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The Swiss naturopath, Alfred Vogel, recorded his observations in his practice and daily contact with patients. For him, the individual subjective feedback received combined to form an aggregate sum of experiences. He attached great importance to these empirical observations – what his patients said to him.
However, such an approach is no longer adequate today because medicines must satisfy a variety of orthodox demands for conclusive proof of effects. This is usually done through controlled clinical studies, which cost vast amounts of money and take a lot of time. Here, drugs with selective effects when treating a very specific symptom have advantages over a broad-acting herbal medicine that, as well as curing symptoms, also intervenes in the body's own regulation mechanisms in order to restore order.
In order to license or register a drug, the regulatory authority in each country requires proof of efficacy, safety and quality. The same also applies when registering herbal medicines.
In contrast to synthetic medicines, which consist of a precisely defined chemical single substance, plant-based drugs contain a whole range of compounds. The totality of these constituents represents the active substance, whose efficacy – to date at least – often cannot be isolated and assessed using scientific methods.
Consequently, simplified registration procedures apply to traditional plant-based medicines, which are used as preventive, supportive or fortifying measures as part of self-medication. This takes into account the fact that there are plant-based medicines and preparations with a long tradition and a high level of safety. Proof of tolerability and safety is provided in the form of documentation, with evidence that the preparation has been used for medicinal purposes for at least 30 years (including at least 15 years in the European Union). With regard to quality, the conditions for registration are no different for rational phytopharmaceuticals compared to those for synthetic drugs.
When discussing plant-based medicines, it is unfortunately necessary to address a dark aspect. Not every consumer makes a precise differentiation between plant preparations, herbal medicines (which require registration/licensing from the regulators) and other ‘natural products’.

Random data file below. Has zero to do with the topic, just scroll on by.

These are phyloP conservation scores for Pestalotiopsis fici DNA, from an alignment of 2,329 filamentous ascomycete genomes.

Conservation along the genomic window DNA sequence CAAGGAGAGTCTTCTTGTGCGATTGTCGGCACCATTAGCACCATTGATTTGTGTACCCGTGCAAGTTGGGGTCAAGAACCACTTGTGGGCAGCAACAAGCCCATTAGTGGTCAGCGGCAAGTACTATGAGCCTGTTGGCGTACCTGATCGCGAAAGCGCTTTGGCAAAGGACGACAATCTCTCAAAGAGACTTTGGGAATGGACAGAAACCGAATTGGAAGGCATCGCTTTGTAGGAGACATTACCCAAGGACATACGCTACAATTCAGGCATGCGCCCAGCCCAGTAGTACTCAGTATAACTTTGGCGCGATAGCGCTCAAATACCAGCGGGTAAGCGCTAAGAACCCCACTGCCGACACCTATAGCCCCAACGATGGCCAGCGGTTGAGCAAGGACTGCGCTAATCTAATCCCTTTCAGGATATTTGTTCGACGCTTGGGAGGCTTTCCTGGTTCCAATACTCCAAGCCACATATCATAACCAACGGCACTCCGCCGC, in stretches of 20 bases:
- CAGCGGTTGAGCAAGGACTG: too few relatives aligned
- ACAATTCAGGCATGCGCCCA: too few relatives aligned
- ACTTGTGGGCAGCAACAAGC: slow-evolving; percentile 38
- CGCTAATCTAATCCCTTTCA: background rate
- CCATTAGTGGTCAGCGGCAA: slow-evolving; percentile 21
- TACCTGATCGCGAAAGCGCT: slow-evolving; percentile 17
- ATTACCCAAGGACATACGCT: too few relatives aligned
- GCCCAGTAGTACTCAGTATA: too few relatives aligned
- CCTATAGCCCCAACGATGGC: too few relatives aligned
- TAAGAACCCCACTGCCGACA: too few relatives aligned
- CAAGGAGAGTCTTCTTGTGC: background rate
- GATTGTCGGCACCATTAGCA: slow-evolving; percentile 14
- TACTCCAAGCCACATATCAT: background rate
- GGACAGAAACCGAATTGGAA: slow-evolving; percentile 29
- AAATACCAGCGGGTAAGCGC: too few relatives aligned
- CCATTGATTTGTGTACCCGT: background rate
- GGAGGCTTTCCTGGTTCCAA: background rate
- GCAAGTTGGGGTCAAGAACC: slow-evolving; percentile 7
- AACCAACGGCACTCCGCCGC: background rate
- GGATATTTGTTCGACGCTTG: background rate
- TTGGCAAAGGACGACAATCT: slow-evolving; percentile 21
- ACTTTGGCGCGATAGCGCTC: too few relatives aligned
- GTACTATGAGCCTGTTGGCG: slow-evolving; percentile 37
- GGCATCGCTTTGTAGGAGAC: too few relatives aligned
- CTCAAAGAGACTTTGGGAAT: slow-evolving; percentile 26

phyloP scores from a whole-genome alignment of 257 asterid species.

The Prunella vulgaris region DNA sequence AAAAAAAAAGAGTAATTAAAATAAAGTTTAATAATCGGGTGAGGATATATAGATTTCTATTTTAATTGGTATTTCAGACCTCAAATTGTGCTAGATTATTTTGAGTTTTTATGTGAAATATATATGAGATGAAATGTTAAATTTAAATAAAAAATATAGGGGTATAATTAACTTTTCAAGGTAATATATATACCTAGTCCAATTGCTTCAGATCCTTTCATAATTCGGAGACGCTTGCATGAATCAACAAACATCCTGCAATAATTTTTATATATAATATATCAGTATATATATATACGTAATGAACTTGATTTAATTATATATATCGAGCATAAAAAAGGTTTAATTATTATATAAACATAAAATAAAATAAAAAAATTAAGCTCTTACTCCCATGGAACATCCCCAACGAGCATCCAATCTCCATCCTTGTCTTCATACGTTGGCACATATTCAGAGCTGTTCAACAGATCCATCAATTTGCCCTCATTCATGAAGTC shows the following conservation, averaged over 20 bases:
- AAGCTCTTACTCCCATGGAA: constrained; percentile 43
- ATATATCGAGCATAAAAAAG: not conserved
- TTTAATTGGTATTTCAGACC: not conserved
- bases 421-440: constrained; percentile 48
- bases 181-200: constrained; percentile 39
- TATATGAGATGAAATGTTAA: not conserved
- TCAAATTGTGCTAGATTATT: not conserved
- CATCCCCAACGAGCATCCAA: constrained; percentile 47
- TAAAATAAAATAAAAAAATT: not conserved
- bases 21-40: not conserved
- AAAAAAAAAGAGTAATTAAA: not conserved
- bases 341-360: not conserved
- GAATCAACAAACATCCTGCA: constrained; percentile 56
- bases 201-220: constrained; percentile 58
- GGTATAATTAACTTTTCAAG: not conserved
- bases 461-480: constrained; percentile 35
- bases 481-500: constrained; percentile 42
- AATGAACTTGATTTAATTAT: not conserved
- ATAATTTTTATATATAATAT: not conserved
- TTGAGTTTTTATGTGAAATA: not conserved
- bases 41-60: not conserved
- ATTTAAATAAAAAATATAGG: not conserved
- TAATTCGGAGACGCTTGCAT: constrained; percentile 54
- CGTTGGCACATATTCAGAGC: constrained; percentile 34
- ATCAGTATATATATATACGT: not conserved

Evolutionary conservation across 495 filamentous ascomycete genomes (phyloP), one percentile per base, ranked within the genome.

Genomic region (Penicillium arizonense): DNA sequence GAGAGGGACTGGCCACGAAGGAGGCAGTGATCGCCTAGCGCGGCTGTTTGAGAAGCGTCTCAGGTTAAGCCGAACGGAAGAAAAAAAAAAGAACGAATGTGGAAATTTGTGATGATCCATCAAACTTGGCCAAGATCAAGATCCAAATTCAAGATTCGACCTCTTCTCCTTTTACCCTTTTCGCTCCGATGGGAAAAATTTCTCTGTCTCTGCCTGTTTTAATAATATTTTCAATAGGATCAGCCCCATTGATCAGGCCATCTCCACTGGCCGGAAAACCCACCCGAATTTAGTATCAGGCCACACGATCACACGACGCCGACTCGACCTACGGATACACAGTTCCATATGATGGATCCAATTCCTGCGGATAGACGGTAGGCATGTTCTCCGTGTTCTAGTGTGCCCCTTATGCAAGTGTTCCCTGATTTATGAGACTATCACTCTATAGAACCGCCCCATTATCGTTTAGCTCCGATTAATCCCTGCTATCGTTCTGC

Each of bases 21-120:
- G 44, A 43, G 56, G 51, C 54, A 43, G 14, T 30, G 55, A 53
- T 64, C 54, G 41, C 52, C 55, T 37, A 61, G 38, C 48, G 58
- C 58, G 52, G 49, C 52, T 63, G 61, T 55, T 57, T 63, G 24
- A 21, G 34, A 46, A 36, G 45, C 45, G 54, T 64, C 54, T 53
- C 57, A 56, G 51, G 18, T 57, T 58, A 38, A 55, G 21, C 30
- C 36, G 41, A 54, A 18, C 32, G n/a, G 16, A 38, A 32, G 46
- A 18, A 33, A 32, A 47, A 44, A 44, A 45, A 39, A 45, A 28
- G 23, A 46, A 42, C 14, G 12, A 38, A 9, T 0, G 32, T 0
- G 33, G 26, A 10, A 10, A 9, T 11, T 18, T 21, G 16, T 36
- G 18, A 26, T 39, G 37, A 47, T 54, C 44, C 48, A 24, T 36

Some products which are sold under the ‘natural’ label are pure quackery. Products range from useless plant preparations and ‘wonder juices’, which claim to cure everything from arthritis to cancer, through to contaminated herbs from the Far East.
This makes it all the more important that consumers have the opportunity to use products from a renowned, trustworthy company and to obtain comprehensive information.
But let's return to the basis of phytotherapy - the plants. The earth as a whole has around 300,000 to 400,000 plants*, of which just under 10% have had any form of research carried out into the possible use as medicines.
From China to America, innumerable experts and committees endeavour to collect, view and analyse historic and current data on the different medicinal plants. Starting with the World Health Organisation (WHO) and numerous Internet databases through to international and national organisations that have devoted themselves to promoting herbal medicine and medicinal plant research, a truly mind-boggling host of data is being accumulated.
HPMC plant monographs are fundamental and authoritative documents for the licensing of plant-based drugs in the EU and Switzerland. The Committee on Herbal Medicinal Products (HPMC) is a working party of the European Medicines Agency (EMA) and has produced numerous ‘Community plant monographs’ in which plants or plant parts, their constituents, their type and method of use, their effect and their safety are described and scientifically evaluated.
*(In 2010, the inventory of a British-American team of researchers revised the previously stated number of plants down from 900,000 plants to between 300,000 and 400,000. The reason for the earlier miscalculation is apparently that many plants had been counted multiple times.)
Research into traditional medicinal plants from around the world is one branch of science that has seen much activity, and which will see even more developments in future. This is known as ethnobotany.
Alfred Vogel played a pioneering role in this field. He was interested in the medicinal plants and healing foods of indigenous peoples. He encountered the papaya in South America, observed the use of Echinacea purpurea in the USA, came across the kelp in California, grew Chinese rhubarb and tropical paracress (Spilanthes oleracea) in his own garden, studied the effect of ginseng in Korea and the healing power of the devil's claw (Harpagophytum procumbens) in the Kalahari Desert. He used his many foreign trips to learn how complaints were cured and with which native plants.